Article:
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Origin of the name ANA.
Etymology of the name ANA.
Meaning of the baby name ANA.

  

ANA.  Unisex.  Egyptian name, probably meaning "the sun."  See note below.
    mAna, the first king of the VIIth Egyptian dynasty.
    fAna, an Egyptian lady, the wife of Aker, and the mother of Pantina governor of the South.  See Pantina. (An Archaic Dictionary, Cooper, 1876).

... On (the city name) is said to be a form of the Egyptian Ana, one of the names of the sun-god, usually called Ra, whose chief place of worship was in the city.  Hence its Hebrew name Beth-Shemesh (Jer. xliii. 13), "House of the Sun," and the Greek form, Heliopolis, "City of the Sun."... (Journal of the Transactions of the Victoria Institute, v.20, 1887).

ANA (עֲנָה).  m.  Variant spelling of biblical Anah (q.v.), meaning "hearkening to," "granting."  In the bible, this is the name of a "son" of Zibeon (Gen. xxxvi. 24) and a "son" of Seir the Horite (Gen. xxxvi. 20) who became a "duke" (29).

ANA (Ана).  f.  Slavic form of Greek Anna (q.v.), meaning "compassion, grace" and "prayers."  Usage: Bohemia, Bulgaria, Czech Republic, Serbia, Slovakia, Yugoslavia.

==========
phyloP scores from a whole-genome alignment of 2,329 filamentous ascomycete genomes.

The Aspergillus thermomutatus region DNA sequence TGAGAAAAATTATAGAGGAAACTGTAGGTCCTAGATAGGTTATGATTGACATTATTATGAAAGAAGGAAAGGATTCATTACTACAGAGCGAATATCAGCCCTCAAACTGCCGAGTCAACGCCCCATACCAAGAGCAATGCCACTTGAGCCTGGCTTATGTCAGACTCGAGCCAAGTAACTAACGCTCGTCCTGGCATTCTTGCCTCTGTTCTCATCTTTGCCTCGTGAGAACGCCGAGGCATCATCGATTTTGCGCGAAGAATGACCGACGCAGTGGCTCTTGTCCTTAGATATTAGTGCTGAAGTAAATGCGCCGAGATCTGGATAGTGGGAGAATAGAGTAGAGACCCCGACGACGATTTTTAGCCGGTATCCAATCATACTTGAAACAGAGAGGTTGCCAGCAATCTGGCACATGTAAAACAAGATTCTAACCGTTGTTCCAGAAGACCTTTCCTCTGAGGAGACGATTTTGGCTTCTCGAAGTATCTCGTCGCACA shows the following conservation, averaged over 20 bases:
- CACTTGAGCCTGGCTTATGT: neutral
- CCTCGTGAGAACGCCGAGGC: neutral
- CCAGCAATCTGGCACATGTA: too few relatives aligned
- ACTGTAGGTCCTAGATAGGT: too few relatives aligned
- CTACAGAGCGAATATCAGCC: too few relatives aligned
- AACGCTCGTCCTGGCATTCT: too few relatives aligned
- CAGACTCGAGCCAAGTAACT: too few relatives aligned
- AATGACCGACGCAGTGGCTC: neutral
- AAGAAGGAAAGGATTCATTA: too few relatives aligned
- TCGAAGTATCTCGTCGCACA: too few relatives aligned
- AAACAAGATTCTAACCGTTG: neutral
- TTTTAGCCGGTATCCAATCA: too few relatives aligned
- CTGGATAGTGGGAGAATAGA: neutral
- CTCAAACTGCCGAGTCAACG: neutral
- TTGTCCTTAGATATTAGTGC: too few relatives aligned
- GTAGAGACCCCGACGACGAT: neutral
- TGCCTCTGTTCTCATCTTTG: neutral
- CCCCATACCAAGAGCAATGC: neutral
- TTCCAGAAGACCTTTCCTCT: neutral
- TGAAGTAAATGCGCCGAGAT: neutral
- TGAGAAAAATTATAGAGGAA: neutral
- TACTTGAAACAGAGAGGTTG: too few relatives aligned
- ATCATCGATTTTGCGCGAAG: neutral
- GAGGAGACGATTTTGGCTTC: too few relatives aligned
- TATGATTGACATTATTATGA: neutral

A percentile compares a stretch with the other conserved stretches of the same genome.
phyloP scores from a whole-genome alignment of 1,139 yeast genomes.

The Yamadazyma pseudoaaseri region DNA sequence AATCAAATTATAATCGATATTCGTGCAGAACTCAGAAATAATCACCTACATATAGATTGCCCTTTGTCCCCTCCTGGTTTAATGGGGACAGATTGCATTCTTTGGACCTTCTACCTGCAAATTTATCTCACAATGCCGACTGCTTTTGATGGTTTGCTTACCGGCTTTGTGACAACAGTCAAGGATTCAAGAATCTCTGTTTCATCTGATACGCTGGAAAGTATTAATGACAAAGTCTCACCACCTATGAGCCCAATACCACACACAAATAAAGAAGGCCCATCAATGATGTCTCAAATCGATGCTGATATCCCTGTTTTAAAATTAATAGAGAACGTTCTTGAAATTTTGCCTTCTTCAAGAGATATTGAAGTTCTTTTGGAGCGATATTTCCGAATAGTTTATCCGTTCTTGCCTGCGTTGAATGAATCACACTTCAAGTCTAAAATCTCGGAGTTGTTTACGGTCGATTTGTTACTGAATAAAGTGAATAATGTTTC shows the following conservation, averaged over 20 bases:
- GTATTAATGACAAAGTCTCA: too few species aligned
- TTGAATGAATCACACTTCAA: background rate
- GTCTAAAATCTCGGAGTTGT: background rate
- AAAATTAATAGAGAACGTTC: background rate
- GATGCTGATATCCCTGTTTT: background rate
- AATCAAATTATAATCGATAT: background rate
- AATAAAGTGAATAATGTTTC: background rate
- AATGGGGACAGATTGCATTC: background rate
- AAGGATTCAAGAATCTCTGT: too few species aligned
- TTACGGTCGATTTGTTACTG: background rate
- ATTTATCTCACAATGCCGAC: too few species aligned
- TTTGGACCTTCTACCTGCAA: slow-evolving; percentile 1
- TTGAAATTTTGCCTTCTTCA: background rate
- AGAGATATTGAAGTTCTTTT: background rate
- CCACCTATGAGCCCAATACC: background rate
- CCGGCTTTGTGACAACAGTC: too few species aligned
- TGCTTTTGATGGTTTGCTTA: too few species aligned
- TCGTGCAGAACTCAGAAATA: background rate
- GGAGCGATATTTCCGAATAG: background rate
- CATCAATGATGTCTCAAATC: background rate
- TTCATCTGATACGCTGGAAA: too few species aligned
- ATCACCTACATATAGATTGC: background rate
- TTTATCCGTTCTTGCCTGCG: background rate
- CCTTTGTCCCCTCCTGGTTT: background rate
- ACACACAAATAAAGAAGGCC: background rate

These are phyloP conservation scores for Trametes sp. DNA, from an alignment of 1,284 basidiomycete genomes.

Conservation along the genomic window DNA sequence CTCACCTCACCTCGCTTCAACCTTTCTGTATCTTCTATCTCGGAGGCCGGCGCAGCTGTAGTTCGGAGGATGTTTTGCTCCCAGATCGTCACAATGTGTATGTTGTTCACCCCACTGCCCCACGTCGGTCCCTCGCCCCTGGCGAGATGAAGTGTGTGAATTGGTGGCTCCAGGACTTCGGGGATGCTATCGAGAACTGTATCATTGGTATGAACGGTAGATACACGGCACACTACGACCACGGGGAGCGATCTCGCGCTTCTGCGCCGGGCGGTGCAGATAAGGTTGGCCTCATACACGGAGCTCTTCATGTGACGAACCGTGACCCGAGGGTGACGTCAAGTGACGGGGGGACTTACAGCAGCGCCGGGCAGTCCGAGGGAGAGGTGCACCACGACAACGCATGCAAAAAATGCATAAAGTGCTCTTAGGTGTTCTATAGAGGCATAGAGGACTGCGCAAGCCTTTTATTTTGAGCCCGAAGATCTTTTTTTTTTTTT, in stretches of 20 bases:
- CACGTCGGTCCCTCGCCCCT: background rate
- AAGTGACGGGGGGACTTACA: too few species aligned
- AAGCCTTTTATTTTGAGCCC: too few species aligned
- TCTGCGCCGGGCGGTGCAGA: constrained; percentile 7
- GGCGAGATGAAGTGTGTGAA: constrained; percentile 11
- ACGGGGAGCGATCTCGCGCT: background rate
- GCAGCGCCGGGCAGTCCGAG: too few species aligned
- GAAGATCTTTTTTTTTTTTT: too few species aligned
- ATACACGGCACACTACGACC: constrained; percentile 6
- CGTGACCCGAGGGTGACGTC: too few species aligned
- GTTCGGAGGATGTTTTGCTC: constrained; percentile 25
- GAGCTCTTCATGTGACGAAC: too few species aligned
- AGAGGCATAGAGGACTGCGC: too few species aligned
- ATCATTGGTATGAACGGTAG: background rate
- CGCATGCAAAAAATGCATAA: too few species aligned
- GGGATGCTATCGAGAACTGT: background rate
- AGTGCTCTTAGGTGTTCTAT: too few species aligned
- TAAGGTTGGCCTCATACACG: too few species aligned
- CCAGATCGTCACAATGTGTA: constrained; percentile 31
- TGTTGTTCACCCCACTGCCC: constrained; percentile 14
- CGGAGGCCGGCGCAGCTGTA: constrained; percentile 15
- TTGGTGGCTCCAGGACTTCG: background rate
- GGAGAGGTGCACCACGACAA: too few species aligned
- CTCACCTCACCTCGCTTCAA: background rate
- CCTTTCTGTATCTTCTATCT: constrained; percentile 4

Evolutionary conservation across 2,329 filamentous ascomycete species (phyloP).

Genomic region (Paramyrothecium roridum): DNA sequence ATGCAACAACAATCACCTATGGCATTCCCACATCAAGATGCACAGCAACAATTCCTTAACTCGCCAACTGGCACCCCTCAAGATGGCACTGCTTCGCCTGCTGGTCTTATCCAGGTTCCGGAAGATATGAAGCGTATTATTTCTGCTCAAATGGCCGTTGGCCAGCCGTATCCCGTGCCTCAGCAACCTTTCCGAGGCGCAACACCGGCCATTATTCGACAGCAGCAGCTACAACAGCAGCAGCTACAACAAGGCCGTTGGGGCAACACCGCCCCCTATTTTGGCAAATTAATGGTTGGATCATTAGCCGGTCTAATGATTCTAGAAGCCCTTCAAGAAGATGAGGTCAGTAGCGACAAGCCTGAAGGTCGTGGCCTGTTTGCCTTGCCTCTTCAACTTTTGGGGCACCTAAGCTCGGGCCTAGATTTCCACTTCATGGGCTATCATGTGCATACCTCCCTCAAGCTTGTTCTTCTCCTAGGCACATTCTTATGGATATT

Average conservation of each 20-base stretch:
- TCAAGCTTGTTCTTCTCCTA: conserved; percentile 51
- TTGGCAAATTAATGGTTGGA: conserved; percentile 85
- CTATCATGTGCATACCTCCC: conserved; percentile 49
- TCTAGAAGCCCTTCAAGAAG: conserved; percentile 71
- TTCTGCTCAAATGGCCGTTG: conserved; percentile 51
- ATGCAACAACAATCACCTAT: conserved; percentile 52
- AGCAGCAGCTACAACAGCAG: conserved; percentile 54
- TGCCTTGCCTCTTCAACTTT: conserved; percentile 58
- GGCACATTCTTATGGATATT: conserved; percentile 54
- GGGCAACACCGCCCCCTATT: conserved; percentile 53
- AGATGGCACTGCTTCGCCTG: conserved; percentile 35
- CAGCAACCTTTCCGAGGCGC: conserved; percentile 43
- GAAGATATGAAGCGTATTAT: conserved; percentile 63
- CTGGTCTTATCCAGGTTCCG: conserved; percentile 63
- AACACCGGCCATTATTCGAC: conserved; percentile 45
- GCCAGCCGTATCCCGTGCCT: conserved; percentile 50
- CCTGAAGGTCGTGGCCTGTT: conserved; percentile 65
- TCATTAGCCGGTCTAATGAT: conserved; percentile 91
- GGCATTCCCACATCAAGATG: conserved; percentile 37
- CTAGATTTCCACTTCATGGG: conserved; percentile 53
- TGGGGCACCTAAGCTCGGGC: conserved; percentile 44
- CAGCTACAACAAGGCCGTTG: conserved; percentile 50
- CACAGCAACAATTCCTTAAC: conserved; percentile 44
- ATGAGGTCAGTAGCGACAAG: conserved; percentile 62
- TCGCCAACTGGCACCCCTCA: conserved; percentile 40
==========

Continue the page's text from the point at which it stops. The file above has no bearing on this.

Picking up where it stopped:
Ana Nikolic, a Yugoslavian pop singer. (Wiki)

ANA.  f.  Latin form of Greek Anna (q.v.), meaning "compassion, grace" and "prayers,"  or, from Latin annus, meaning "year."  Usage: America, Portugal, Spain. (History of Christian Names, Yonge, 1884).
    Ana Marie Cox, an American author and Washington editor of the Time magazine web site. (Wiki)

ANA.  f.  Irish name of a goddess of war, said to be the mother of the gods, meaning "mother."  Also spelled Anna.

... In the Lebor Gebhala or Book of Occupation, preserved in the Book of Leinster, the Irish war-goddess Ana or Anann, known as Mater deorum Hibernensium, is mentioned with Badb and Macha as the daughter of Ernmas, but in a versified form of the same poem Ana has disappeared, and the lines run according to Hennessy's translation: "Badb and Mach, rich the store, / Morrigan who dispenses confusion."  This is not at all a common identification, and in the account of the battle of Magh-Tuiredh, all four goddesses are mentioned; but the passage supplies an instance of the substitution of Morrigan (Morgan) for Ana (Anna).
    The second passage to which I refer is Malory's version of the episode of Arthur and the enchantress Annowre.  We have already seen that one form of this incident was probably attached to Morgain.  In other words a name resembling Anna, and the name Morgain are associated with the same series of events... (Studies in the Fairy Mythology of Arthurian Romance, Paton, 1903).

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